One things needs to be cleared up. Sometimes I just can not be bothered setting my tent up. There is a couple of reasons for this; you need to find a good spot. You need to set it up and organise everything accordingly. You need to pack it up, which takes an extra 15 mins, more if it is wet. You dont get to sleep under the stars.
As the previous photos will show, I left Pine creek turf club at 7:15 am. Unlike the previous days wind which was
like a mean uncle holding you at arms length, todays wind was like that plus ten massive industrial fans like the
ones found at kylie monongue concerts. [her name not coming up as a link in my post] The going was tough but I knew
that in 90km I would be heading west and then the wind would be a cross wind and as I headed further west the wind
would graduate in to bone fide tail wind. So I ploughed on and one. The Stuart Hwy is much better than Great Eastern
Hwy, so there is nothing to worry about there. Except for road side fires and large trees falling over as you cycle
by. There was a fire at Katherine uni and it looked like the place was being evacuated. Disgruntled kites circled
the air attempting to land but finding it too hot hot then finding no air to breathe up top. Mainly undergrowth fire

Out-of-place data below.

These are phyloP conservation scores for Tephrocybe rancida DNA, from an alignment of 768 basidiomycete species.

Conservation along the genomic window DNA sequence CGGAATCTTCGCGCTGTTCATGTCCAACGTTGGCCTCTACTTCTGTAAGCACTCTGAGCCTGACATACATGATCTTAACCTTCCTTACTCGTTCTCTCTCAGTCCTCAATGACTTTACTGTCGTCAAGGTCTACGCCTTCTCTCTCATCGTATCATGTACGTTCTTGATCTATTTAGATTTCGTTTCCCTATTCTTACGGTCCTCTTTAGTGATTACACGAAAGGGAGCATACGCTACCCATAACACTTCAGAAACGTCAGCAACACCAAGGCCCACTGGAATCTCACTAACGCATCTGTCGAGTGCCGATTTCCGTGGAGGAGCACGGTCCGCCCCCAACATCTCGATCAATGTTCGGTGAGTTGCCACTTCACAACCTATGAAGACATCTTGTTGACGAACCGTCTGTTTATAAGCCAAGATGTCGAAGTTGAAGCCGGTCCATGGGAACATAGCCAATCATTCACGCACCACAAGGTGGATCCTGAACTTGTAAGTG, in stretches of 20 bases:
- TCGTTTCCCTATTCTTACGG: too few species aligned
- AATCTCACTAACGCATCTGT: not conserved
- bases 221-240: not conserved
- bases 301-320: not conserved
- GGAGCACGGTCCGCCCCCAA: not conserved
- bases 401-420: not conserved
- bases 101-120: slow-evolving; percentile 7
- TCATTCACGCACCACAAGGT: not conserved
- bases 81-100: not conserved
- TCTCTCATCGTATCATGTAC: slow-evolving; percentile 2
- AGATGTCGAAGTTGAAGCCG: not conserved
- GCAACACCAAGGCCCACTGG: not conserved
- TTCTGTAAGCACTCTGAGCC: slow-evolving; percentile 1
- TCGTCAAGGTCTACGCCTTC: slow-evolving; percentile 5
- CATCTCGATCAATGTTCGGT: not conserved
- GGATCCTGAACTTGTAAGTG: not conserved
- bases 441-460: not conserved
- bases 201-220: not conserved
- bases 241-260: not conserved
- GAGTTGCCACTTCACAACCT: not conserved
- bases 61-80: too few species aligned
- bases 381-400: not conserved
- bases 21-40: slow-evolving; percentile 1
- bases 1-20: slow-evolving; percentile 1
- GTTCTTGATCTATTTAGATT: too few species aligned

but enough to give everyone the woops.
Got a few supplies in Katherine and finally headed west, which, in some ways felt like the real beginning of the
trip as the going would be a lot easier, the hwy quieter and other intuitions that elude me currently.
Shared a road side camp spot with a couple from Bunbury (dude with a guitar) and a bird from Germany (really good
Day 5: 130km camp to Sullivans Campground.
Left the camp at about 8:30-9am after fn around for a bit. Again, slept on the table and not in the tent. About 30km
up the road was another overnight camping spot where I ran around asking people to donate. On the side of the road
was a bunch of aboriginal folk who had set up a impromptu camp spot with fire. They warned me to look out for roos.
At the Mathison rest area I stopped for a break/lunch. Due to my ignorance I was surprised to hear the next rest
area/camp ground was Sullivans campground about 75km away; 3-4 hours riding, not including breaks. It was already
3pm. But I felt I hadnt come far enough. Leaving would mean the last hour would be in darkness. Oh well. Off I went.
What a extraordinary afternoon’s riding I would enjoy. Sometimes you’e having an experience, and you know at the
time you will never forget it. Once you enter the Victoria River area if you’re heading west you begin a slow